If you’re an active person, you likely work on (or at least know you should work on) your flexibility. But what about your…mobility?
While it’s not the sexiest self-care word, mobility is underappreciated and incredibly important. After all, you like to move, right?
“The human body is meant for survival, and survival inherently required movement. Modern culture is amazing but we have far less critical need for movement than we used to, and an inability to move in a healthy way has resulted for many of us,” says Chad Woodard, PhD, DPT, the principal director of Symbio Physiotherapy. “Computers and desk jobs are changing the world, but sadly, at the risk of degrading our potential for healthy movement.”
It’s why SYMBIO teamed up with fitness streaming platform NEOU (which hosts workouts from 20 different brands, with new styles and trainers added every week) to offer classes that use therapeutic exercises to restore optimal body movement. The classes focus on joint health, increased mobility, tissue extensibility and movement adaptation, so users can work on keeping their bodies moving in a healthy way in between HIIT and boxing workouts.
Here, Dr. Woodard explains why mobility is important and shares a 15-minute upper body practice you can start, now.
Why Mobility Is Important
First of all, good mobility is a critical prerequisite for exercise, in terms of both getting the most out of your workouts and avoiding injury.
“Michael Phelps can’t work on getting his swim stroke stronger if he doesn’t have the ability to first reach overhead without hurting himself. Neither can we,” Dr. Woodard says. “If, for example, your hips, knees, and ankles do not have the capacity to do their job on a basic and fundamental level, doing lower body resistance training will eventually break those joints down. Our athletes excel because we first give them the option and ability for healthy movement, then we get them strong in those ranges.”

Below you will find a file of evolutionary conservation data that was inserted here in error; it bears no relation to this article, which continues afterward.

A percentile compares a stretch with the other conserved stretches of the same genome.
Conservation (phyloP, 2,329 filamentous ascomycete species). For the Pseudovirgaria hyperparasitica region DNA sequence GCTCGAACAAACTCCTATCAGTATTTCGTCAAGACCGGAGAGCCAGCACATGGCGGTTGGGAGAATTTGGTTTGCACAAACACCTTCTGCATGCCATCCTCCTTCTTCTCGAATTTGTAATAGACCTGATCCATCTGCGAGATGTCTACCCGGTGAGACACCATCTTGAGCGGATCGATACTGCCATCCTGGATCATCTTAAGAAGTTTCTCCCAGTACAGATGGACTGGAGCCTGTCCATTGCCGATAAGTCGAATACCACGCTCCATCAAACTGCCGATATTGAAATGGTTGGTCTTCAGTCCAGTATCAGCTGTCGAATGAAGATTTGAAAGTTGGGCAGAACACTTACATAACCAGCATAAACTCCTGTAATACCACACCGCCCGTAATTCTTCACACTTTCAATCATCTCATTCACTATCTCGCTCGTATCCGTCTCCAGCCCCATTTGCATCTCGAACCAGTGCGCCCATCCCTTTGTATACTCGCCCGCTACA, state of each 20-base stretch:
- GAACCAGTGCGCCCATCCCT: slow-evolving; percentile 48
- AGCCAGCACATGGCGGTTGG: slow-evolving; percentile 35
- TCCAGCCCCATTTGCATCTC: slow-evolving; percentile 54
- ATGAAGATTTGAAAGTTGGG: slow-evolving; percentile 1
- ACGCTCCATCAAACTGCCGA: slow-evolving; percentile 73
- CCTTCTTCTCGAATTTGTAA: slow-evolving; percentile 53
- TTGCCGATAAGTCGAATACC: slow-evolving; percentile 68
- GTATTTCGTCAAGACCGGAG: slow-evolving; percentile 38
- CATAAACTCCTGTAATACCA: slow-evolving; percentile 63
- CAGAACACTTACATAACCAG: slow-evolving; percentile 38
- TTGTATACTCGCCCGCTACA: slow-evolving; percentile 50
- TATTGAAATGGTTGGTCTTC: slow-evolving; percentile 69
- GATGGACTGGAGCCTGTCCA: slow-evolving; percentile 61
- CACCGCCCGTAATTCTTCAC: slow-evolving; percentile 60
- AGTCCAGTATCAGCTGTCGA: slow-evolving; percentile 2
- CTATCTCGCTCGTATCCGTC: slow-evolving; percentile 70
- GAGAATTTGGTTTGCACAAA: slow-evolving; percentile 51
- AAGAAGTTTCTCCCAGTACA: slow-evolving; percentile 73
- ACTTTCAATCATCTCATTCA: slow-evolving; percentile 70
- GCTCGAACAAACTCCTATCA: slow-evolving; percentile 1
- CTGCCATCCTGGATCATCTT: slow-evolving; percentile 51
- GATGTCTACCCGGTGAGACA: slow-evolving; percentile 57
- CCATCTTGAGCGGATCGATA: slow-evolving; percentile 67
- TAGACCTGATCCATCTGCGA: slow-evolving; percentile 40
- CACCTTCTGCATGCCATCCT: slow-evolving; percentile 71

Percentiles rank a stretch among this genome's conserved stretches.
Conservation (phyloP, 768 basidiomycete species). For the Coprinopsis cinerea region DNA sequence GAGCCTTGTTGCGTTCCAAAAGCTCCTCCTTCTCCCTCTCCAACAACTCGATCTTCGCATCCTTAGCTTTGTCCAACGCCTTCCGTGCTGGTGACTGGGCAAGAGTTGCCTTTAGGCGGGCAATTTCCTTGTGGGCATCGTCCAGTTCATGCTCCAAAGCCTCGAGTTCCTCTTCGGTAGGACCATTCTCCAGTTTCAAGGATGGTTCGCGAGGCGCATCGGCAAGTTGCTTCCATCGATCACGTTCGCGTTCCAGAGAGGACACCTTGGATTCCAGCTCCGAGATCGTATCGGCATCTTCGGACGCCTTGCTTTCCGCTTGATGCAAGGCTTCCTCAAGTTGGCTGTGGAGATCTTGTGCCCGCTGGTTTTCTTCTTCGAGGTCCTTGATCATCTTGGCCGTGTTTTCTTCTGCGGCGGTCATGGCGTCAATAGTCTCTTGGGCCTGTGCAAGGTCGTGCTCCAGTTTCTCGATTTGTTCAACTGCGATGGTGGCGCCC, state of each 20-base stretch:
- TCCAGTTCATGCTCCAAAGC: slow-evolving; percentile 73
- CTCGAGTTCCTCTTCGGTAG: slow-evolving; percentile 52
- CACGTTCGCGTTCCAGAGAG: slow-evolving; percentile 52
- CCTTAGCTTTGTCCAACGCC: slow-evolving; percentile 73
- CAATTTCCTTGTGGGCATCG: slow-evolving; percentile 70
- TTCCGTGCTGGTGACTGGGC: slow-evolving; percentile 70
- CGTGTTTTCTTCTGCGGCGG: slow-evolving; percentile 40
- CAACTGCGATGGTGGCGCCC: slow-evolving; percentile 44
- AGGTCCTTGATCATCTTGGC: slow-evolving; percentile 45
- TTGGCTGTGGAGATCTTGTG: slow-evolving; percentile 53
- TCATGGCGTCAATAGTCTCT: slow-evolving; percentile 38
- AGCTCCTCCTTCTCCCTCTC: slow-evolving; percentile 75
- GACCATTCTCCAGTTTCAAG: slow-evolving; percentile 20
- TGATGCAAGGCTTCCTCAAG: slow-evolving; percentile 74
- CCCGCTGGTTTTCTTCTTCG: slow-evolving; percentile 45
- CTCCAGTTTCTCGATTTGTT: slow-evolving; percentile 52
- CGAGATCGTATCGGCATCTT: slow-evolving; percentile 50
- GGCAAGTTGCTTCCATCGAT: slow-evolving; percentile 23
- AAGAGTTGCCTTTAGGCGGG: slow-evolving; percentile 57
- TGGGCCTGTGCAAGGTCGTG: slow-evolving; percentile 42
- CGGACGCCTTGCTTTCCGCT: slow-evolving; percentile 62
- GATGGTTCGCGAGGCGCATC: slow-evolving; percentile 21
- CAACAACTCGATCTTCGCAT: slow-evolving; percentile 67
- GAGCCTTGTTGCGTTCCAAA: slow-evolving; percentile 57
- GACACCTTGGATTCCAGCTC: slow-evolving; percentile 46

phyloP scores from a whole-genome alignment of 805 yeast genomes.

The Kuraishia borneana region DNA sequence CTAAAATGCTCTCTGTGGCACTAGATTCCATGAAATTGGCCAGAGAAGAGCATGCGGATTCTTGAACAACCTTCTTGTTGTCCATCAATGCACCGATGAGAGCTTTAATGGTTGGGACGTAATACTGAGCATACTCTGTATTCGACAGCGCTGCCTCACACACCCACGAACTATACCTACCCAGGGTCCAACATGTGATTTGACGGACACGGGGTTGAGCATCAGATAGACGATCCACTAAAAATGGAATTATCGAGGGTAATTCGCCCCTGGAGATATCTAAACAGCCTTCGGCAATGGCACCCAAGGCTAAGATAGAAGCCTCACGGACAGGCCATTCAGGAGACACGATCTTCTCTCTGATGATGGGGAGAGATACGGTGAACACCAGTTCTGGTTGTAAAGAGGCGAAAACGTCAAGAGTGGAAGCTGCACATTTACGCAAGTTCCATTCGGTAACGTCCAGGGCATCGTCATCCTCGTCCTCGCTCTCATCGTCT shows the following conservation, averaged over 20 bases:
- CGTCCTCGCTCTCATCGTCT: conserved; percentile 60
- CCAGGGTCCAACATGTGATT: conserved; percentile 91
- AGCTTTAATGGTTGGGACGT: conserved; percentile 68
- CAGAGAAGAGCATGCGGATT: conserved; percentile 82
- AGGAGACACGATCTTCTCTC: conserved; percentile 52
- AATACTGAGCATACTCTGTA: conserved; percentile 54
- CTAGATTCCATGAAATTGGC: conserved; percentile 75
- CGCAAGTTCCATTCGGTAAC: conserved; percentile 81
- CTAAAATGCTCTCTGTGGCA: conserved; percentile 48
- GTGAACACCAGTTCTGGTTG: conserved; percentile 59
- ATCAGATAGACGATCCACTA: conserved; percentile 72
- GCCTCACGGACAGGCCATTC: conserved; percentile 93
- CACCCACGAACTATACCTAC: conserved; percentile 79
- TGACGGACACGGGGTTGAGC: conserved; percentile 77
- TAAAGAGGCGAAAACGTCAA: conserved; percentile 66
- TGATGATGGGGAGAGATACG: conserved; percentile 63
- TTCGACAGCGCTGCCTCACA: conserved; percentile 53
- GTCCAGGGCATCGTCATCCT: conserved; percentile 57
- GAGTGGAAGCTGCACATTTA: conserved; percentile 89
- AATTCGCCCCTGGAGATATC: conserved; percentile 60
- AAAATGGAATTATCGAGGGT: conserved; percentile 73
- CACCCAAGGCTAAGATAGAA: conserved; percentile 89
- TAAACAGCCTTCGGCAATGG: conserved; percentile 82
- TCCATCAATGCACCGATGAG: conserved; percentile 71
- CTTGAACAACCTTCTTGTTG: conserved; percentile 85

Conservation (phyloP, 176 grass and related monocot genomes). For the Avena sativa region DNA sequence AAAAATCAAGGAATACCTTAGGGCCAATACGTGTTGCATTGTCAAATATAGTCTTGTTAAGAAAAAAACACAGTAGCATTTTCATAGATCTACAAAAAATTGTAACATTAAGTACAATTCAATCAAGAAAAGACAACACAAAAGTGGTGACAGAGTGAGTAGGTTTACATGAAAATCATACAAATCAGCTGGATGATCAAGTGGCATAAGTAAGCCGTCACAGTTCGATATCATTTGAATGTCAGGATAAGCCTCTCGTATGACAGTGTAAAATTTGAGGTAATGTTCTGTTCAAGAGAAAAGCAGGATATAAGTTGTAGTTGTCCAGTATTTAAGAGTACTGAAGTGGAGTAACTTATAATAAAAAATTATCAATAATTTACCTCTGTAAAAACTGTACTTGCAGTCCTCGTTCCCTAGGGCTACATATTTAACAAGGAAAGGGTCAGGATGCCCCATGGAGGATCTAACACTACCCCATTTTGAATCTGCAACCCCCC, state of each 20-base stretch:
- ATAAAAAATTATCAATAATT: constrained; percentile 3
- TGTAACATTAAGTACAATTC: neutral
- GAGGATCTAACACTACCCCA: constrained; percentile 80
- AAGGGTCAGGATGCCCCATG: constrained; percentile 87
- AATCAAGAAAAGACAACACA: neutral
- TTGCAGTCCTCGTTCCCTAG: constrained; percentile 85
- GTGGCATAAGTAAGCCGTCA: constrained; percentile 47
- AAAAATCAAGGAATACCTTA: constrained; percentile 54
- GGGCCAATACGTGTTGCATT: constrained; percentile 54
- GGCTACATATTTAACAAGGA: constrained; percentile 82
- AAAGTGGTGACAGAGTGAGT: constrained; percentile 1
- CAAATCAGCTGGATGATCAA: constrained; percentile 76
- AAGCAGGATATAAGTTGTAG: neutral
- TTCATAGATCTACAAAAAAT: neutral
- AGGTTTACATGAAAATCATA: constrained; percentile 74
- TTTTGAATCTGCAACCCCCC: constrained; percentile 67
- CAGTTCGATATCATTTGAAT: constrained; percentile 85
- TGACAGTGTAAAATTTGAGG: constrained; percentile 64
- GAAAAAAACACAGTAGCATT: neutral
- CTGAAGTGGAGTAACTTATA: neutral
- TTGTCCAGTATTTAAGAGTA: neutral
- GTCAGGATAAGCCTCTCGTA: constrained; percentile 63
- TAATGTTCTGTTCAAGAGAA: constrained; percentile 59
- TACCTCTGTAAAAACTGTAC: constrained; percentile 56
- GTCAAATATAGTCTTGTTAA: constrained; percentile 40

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And it’s not just about being prepared for your sweat session. “Assuming we can all agree that turning your head without pain and reaching overhead for a dinner plate without risking arthritis is desirable, a lack of mobility in the neck, shoulders, and back is absolutely something that we must optimize,” he says.
Mobility Vs. Stretching
Stretching has many benefits of his own, and Dr. Woodard explains that depending on your body and lifestyle, you might benefit more from one or the other—or you might just need both.
The real difference is that rather than just stretching out tight muscles, a mobility class “will often focus on varied anatomical structures preventing healthy movement—like joints, muscles, and fascia,” he says. “If joint tightness, pain, and restriction are the primary imbalance for a person, a mobility class might be more suited for that specific person.”
How to Do It
“Some movers truly do need a daily routine, and some much less,” Dr. Woodard says. “The dosage and frequency of mobility work entirely depends on the specific person, their inherent body type and current level of mobility, and their desired goals for their body and sport.”
In other words, listen to your body (or your PT) and get to work. Below, you’ll find a special 15-minute SYMBIO PT routine for the upper body (since we know your back and shoulders have that laptop hunch!) that’s a preview of the many different kinds of classes available on NEOU.
(Featured Photo: Shutterstock)